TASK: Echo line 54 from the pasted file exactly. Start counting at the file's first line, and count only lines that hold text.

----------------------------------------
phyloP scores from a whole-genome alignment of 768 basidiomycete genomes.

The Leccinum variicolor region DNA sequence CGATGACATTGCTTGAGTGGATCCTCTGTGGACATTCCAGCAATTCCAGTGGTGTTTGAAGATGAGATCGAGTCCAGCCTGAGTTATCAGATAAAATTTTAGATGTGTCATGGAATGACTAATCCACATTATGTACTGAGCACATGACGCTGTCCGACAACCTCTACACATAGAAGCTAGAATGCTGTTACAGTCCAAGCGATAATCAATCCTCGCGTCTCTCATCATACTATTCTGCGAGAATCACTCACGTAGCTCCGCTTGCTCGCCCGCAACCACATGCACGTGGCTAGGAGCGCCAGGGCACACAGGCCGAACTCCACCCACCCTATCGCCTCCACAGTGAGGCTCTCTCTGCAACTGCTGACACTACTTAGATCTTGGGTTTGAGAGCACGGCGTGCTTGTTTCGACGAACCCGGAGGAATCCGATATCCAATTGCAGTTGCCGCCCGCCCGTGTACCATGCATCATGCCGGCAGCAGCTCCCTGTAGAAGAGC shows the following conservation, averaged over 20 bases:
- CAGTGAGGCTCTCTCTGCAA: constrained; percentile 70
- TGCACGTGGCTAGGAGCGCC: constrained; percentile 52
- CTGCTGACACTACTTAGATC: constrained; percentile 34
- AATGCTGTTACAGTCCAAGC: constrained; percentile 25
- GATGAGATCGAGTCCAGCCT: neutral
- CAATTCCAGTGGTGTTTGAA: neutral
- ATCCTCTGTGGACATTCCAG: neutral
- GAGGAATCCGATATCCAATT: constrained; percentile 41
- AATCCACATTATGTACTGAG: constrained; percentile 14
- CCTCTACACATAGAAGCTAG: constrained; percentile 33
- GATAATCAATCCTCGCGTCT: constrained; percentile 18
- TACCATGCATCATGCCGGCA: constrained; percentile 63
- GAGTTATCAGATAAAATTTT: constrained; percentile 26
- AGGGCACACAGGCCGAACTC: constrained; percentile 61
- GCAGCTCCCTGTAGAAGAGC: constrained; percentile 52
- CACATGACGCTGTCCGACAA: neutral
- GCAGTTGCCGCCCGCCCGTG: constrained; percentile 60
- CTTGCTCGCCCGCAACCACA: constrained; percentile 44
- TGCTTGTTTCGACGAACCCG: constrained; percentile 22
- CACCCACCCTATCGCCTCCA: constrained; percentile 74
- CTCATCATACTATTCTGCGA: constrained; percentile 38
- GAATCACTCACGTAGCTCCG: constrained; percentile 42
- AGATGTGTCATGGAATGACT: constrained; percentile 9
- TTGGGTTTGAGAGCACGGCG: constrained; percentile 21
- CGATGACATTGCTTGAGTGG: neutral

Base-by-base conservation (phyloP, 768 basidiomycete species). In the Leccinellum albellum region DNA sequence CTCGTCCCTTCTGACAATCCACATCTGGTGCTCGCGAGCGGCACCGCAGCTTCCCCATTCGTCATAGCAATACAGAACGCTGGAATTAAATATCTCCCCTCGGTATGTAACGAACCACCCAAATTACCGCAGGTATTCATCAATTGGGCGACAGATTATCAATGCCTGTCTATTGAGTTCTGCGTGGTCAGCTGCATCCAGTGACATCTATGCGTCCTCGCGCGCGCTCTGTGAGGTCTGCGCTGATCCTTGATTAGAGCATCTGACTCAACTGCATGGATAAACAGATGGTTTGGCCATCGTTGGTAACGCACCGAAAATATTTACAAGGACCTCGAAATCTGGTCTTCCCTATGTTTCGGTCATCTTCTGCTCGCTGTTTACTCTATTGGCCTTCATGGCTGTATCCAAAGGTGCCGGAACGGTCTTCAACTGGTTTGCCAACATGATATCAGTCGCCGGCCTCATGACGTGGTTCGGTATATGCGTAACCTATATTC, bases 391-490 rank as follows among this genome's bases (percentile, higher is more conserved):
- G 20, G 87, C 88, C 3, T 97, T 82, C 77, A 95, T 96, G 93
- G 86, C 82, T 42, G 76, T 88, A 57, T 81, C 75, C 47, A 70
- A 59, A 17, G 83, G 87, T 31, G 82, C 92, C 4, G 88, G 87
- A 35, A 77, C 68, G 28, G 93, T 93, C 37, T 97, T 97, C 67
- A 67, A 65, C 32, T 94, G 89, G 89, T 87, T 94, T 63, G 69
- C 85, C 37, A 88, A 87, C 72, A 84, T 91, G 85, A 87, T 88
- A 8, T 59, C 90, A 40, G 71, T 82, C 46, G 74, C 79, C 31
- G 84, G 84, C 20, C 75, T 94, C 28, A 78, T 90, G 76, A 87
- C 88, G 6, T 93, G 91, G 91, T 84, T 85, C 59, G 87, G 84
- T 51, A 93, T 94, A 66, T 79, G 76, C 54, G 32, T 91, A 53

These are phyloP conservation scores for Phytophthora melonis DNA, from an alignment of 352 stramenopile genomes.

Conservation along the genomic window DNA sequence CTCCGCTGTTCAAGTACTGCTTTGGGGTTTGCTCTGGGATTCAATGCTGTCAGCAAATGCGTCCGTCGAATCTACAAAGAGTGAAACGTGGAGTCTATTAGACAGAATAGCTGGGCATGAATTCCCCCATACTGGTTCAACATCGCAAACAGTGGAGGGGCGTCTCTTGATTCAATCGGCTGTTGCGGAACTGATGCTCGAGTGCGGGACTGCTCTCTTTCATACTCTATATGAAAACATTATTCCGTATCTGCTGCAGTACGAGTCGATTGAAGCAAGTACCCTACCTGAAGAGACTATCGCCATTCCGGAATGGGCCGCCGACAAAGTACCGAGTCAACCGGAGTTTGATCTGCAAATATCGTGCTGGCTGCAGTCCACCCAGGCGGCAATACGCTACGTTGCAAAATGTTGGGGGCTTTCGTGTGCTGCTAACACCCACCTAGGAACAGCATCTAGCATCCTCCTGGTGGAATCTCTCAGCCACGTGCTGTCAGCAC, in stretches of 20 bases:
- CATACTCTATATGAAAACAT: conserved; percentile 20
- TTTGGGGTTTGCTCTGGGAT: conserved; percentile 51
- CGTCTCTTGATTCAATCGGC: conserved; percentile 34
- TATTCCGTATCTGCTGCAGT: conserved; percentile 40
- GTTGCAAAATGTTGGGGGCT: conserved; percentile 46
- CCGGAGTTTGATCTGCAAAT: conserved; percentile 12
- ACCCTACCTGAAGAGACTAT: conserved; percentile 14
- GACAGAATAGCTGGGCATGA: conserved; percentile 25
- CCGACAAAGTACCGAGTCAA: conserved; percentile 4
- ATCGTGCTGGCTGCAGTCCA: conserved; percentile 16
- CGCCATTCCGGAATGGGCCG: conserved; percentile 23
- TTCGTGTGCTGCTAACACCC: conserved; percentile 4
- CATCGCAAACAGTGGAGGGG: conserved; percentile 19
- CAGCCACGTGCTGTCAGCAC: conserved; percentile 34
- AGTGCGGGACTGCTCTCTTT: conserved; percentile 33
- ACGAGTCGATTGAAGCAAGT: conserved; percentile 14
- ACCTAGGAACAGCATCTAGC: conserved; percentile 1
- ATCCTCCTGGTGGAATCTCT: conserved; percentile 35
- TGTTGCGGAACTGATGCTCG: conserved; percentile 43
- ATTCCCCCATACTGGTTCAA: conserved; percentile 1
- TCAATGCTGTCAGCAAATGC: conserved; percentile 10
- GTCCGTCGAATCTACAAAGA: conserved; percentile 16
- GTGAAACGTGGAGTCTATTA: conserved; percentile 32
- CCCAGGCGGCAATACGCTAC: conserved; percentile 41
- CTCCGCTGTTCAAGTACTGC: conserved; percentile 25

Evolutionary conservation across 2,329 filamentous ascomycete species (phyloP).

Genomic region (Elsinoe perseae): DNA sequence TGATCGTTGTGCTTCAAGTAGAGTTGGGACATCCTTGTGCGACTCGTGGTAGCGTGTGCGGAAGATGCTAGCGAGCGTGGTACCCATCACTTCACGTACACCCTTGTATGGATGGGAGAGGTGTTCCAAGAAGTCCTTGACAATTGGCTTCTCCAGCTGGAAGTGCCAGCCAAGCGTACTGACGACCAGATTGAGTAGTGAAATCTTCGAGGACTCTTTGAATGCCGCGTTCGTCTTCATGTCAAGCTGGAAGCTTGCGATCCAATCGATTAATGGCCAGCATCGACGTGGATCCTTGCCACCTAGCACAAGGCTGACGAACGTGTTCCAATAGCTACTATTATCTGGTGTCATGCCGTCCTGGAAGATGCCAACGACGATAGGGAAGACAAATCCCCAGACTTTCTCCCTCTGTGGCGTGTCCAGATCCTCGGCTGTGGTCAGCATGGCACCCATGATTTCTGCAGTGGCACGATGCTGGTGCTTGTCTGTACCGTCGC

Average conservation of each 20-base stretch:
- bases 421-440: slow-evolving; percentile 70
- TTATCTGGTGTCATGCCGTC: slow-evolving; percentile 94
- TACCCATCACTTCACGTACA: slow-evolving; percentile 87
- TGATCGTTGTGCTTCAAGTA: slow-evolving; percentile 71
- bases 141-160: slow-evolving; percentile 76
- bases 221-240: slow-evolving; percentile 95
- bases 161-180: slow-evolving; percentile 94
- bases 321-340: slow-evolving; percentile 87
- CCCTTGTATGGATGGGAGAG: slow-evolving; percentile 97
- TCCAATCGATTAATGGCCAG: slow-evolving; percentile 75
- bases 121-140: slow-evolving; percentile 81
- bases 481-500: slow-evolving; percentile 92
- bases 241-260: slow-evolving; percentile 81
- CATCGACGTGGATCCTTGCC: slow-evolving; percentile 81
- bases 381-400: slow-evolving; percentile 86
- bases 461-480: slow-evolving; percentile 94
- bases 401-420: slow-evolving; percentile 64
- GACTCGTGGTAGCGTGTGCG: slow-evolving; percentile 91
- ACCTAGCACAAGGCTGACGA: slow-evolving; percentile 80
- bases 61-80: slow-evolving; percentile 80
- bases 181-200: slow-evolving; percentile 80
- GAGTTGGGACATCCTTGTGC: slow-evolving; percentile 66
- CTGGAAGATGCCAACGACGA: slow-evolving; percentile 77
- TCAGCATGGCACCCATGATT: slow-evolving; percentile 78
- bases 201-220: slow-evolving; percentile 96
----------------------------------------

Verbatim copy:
- CAGCCACGTGCTGTCAGCAC: conserved; percentile 34